Engraved S&W Model 66-2

SpelHD

Member
Joined
Aug 7, 2020
Messages
5
I am trying to find out who engraved this revolver of mine. It looks to be hand engraved obviously and I captured what I think may be the Engravers Mark or Signature as it is not the same as the theme to the Engravings.

Can anyone help with this.

Thanks in advance.
Ray

IMG_2064 (640x418).jpg IMG_2075 (640x480).jpg
 

handengraver

Elite Cafe Member
Joined
Jun 23, 2009
Messages
180
Location
San Antonio, TX. USA
Habitually I engrave "Engraved by..." on the frame where the grip covers it.
Try carefully remove the grips, You might be lucky to see the origin.
I am strongly opposed to the "bench marks". Only real star engravers' marks get known.
The rest remains an enigma to the posterity.
 

SpelHD

Member
Joined
Aug 7, 2020
Messages
5
Habitually I engrave "Engraved by..." on the frame where the grip covers it.
Try carefully remove the grips, You might be lucky to see the origin.
I am strongly opposed to the "bench marks". Only real star engravers' marks get known.
The rest remains an enigma to the posterity.

Thank you for the kind reply,
I am thinking that I will never find out who engraved my newly acquired revolver. There is no name under the Grip panels. I have seen that on others though.

Ray
 

Roger Bleile

:::Pledge Member:::
::::Pledge Member::::
Joined
Oct 4, 2007
Messages
2,920
Location
Northern Kentucky
Ray,

At first the engraver's mark looks quite cryptic but if you use some imagination you can envision that the mark loosely resembles a Conestoga wagon. That is the mark of Vernon G. "Vern" Wagoner, late of Mesa Arizona.

Vern was a WWII veteran who was initially trained as a jeweler and watchmaker. He was a self taught gun engraver who settled in Mesa in 1974 and became a full time gun engraver.

I have not heard anything of Vern for many years but given the age of WWII veterans, he may not be extant.

Vern was featured on pages 163-164 of my 1980 book, American Engravers.
 

pkroyer

Member
Joined
Aug 21, 2013
Messages
71
Location
Kansas City
WII veteran who was initially trained as a jeweler an
Ray,

At first the engraver's mark looks quite cryptic but if you use some imagination you can envision that the mark loosely resembles a Conestoga wagon. That is the mark of Vernon G. "Vern" Wagoner, late of Mesa Arizona.

Vern was a WWII veteran who was initially trained as a jeweler and watchmaker. He was a self taught gun engraver who settled in Mesa in 1974 and became a full time gun engraver.

I have not heard anything of Vern for many years but given the age of WWII veterans, he may not be extant.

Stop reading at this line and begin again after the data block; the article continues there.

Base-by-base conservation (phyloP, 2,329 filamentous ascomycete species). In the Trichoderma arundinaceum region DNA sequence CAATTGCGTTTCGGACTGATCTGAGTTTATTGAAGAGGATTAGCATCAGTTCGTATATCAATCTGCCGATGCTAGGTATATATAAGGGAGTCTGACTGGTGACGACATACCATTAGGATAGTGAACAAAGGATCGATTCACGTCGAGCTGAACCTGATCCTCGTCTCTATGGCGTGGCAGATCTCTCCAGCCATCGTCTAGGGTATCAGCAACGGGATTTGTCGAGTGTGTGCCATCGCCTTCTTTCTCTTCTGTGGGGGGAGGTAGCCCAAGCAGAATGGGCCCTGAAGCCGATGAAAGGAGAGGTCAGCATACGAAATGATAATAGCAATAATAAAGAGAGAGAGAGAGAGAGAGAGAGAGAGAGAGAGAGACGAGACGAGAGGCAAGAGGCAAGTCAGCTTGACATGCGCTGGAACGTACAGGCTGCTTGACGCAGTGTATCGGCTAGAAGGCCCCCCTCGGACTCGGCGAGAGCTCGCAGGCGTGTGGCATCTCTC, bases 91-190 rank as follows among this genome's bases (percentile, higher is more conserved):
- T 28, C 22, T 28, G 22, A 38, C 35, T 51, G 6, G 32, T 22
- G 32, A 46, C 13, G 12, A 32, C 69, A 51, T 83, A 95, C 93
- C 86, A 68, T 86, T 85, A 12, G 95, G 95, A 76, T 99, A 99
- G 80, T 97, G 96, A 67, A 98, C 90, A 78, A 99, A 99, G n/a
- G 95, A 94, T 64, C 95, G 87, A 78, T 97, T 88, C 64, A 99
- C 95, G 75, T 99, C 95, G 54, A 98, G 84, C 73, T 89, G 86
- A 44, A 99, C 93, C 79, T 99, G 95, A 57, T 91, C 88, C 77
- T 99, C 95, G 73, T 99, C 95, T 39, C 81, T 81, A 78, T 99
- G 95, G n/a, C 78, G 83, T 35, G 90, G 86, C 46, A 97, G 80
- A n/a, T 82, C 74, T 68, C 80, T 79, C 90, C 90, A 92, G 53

Vern was featured on pages 163-164 of my 1980 book, American Engravers.

After you mentioned Conestoga wagon, it doesn't take any imagination to see it. Before that I couldn't see anything in the mark.
 

SpelHD

Member
Joined
Aug 7, 2020
Messages
5
See, I knew someone would know something. When I first looked at it, I was thinking Covered Wagon? but then So many other things crossed my mind. What you said Roger makes a lot of sense to me.

Thank you so very much for your input. Now I will look in that direction for more research.
 
Last edited:

SpelHD

Member
Joined
Aug 7, 2020
Messages
5
Here are a few pictures of her all cleaned up. I really have enjoyed the input

5 (800x515).jpg 6 (800x595).jpg 7 (800x618).jpg 8 (800x585).jpg
 

SpelHD

Member
Joined
Aug 7, 2020
Messages
5
Again Thank you so very much. I was able to locate an example of his LOGO or Signature and upon closer looking with Magnification, I can make out the initials after looking at the example It was written that he even sometimes put his initials inside the Wagon, backwards.

Here is a pic of an example that I found.
Vern Wagoner Logo.jpg
 

gcleaker

Elite Cafe Member
Joined
Jan 24, 2015
Messages
382
Location
jefferson city Missouri
Ray,

At first the engraver's mark looks quite cryptic but if you use some imagination you can envision that the mark loosely resembles a Conestoga wagon. That is the mark of Vernon G. "Vern" Wagoner, late of Mesa Arizona.

Vern was a WWII veteran who was initially trained as a jeweler and watchmaker. He was a self taught gun engraver who settled in Mesa in 1974 and became a full time gun engraver.

I have not heard anything of Vern for many years but given the age of WWII veterans, he may not be extant.

Vern was featured on pages 163-164 of my 1980 book, American Engravers.
Your assume rodger
 

Latest posts

Sponsors

Top